Makes 10-12 servings
Pastoral is the word that comes to mind whenever I even think about returning to this recipe. And return is another important word. Your first experience of baking lemon-laced pears into a sturdy, slightly crunchy pine-nut studded cornmeal crust, devotedly crowned with a beautiful lattice top, might well extend into a personal tradition.
The loving care you invest in this preparation will reward you with a tart that will feed many and can freeze and defrost seamlessly —so you can feed many again at a later time. Just be sure to wrap it tightly and thoroughly before freezing, and defrost completely before serving.
This tastes especially wonderful served a la mode with vanilla or salted caramel ice cream.
3/4 cup fine cornmeal
2 1/4 cups unbleached all-purpose flour (plus extra for handling)
6 tablespoons sugar
1 teaspoon salt
1/2 cup olive oil
1 large egg, beaten
Up to 1/3 cup water (as needed)
1/2 cup pine nuts
About 3 pounds ripe pears—any kind but Bosc or Asian (too grainy)
2 tablespoons fresh lemon juice
3 tablespoons pure maple syrup
2 tablespoons unbleached all-purpose flour
1/8 teaspoon salt
1. Combine the cornmeal, flour, suga, and salt in a food processor, and pulse for a few seconds to combine. Pour in the olive oil, and run the machine in a few long pulses, until the oil is evenly distributed and the mixture resembles coarse meal. Add the beaten egg and pulse a few more times until it is incorporated. Buzz in just enough water—2 tablespoons at time— to bring the dough together.
2. Remove the dough from the food processor and knead it briefly into a ball—folding and/or poking in the pine nuts as you go. Break the dough into 2 uneven pieces, one about twice the size of the other. Form each piece into a ball, then flatten each into a thick disk.
3. Lightly flour a clean work surface. Roll out the larger piece of dough into a 13-inch circle about 1/8-inch thick. Use a pastry scraper or sturdy spatula to loosen and then carefully lift the circle, easing it into an ungreased 10- or 11-inch false-bottom tart pan. Gently guide the ough into the corners, letting it climb the sides. Patch any breaks or holes by pressing the dough back together (with a touch of water if needed), and trim the edges flush with the top of the rim.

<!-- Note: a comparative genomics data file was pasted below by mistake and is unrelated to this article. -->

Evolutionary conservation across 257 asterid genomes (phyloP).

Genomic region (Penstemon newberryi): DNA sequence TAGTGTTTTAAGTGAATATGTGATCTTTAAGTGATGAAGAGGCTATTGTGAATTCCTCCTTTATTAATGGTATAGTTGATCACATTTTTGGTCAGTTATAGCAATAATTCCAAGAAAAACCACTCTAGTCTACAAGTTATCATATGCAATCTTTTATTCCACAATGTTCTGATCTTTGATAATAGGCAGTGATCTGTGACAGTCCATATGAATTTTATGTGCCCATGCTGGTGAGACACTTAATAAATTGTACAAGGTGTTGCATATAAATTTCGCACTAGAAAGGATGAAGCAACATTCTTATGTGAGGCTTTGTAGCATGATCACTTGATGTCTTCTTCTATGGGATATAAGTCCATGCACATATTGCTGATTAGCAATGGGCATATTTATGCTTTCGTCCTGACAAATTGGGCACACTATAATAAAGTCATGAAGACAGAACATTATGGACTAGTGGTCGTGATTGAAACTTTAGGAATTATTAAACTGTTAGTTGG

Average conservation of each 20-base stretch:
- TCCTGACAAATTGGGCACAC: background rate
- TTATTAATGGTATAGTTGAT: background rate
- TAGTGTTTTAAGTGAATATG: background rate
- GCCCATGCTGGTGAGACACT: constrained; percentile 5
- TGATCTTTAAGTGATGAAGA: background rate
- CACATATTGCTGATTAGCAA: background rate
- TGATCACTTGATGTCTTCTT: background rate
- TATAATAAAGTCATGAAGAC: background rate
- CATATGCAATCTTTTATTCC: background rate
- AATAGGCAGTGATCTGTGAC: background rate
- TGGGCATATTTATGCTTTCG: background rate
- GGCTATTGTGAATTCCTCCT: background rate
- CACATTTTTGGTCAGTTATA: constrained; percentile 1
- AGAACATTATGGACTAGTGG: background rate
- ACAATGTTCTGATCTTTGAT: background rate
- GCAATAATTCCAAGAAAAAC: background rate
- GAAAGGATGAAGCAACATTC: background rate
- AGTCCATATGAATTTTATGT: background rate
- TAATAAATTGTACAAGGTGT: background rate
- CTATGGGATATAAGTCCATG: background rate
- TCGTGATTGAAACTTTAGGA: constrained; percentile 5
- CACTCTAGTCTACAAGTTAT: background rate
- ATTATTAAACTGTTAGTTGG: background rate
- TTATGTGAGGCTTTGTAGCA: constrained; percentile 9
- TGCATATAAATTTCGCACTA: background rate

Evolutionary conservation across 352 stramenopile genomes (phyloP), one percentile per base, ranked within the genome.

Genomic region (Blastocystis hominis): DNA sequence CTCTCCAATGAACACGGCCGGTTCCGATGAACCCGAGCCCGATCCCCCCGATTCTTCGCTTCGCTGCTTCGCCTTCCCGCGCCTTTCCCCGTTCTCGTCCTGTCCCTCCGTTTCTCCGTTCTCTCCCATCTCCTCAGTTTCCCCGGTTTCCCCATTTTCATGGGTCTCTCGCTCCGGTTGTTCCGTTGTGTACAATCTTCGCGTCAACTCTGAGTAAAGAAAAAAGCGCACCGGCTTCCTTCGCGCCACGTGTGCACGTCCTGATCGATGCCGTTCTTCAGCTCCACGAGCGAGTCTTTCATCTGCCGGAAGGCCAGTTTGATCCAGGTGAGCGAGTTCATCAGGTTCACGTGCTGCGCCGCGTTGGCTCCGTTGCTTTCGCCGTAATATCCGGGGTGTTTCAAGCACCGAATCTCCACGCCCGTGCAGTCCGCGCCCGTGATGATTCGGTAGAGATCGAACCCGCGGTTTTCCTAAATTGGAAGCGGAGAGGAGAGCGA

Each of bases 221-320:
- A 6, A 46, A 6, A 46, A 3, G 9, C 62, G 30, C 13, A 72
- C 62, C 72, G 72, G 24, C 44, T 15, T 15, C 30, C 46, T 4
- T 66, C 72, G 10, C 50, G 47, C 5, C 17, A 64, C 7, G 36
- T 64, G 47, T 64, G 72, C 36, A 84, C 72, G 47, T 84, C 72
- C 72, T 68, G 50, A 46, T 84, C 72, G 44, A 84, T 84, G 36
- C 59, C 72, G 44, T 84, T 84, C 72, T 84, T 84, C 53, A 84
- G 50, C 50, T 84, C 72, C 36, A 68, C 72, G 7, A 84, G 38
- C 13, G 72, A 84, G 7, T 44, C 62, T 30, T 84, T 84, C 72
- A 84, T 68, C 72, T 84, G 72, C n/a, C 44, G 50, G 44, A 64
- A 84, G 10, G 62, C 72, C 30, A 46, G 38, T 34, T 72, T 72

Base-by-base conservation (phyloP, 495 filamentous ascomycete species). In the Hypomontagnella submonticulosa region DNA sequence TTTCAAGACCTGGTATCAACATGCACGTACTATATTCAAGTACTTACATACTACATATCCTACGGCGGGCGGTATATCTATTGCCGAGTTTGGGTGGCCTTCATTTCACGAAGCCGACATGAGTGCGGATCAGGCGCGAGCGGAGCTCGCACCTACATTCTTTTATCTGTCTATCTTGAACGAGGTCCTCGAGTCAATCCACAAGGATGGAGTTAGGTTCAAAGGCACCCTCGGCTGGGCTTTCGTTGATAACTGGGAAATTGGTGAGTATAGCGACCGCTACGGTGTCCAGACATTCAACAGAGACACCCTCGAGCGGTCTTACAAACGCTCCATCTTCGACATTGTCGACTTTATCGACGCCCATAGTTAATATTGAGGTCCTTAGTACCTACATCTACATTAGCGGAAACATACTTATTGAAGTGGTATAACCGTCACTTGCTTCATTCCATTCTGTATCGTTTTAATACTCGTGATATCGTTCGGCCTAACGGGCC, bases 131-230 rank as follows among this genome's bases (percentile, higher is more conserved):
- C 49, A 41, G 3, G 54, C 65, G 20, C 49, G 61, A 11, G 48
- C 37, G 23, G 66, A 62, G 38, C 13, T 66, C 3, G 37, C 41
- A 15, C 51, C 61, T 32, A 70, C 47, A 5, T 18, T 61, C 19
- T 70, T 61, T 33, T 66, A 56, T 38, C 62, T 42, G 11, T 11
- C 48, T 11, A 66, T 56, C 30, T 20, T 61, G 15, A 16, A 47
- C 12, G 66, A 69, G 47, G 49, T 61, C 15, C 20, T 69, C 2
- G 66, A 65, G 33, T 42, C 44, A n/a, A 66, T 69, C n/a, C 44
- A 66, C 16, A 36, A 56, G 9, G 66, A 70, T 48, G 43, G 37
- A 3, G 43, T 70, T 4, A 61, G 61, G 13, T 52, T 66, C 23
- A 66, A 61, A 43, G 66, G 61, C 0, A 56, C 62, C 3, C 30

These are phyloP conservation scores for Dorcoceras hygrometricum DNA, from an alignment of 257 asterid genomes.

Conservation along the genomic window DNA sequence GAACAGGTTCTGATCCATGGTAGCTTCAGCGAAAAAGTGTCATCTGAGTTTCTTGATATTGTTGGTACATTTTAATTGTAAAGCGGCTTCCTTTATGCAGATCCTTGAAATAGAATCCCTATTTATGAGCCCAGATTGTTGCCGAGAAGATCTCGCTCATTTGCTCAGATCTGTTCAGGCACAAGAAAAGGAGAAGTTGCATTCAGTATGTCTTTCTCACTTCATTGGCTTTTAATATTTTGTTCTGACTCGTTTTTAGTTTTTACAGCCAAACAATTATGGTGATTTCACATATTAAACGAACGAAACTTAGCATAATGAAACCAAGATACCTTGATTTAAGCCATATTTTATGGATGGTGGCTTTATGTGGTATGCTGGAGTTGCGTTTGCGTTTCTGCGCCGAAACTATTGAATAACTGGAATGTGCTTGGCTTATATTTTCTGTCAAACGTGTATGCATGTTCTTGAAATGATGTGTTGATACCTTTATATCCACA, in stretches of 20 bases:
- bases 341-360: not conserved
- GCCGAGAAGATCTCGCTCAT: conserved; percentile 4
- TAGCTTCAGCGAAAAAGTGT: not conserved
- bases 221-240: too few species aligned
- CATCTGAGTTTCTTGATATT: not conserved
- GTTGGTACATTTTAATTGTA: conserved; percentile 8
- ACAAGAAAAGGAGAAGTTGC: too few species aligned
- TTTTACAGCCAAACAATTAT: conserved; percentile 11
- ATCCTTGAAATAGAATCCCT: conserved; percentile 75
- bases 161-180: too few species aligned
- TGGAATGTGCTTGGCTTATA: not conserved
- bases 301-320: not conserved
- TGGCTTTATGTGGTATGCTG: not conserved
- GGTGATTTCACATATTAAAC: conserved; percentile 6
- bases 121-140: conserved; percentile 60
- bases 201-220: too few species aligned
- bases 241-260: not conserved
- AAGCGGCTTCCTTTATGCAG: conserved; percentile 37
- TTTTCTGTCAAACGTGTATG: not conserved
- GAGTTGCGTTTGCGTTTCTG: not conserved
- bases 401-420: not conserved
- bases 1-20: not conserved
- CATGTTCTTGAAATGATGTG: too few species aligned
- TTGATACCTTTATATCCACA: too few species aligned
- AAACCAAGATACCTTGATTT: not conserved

4. Scrape clean and lightly re-flour the work surface, then roll out the smaller piece of dough into a circle 1/8-inch thick. Cut it into strips about 1/2-inch wide, and leave them there for now. Meanwhile, preheat the oven to 375°F with a rack in the lower third position, while you make the filling.
1. Peel and core the pears, and cut them into thin slices. Transfer to a medium-sized bowl, and drizzle with lemon juice and maple syrup.
2. Combine the flour and salt in a small bowl, then sprinkle this into the pears and toss to coat.
3. Place fruit in the crust, spreading it out as evenly as possible. Arrange the strips of dough on top in a criss-cross pattern, then push the ends of the strips into the edges of the bottom crust to hold them in place. (Use dabs of water, as needed, to make them stick.)
4. Place the filled tart on a baking tray, and bake for about 45 minutes, or until golden on the top and around the edges.
5. Cool for at least 15 minutes before removing the rim of the pan. Serve warm or at room temperature.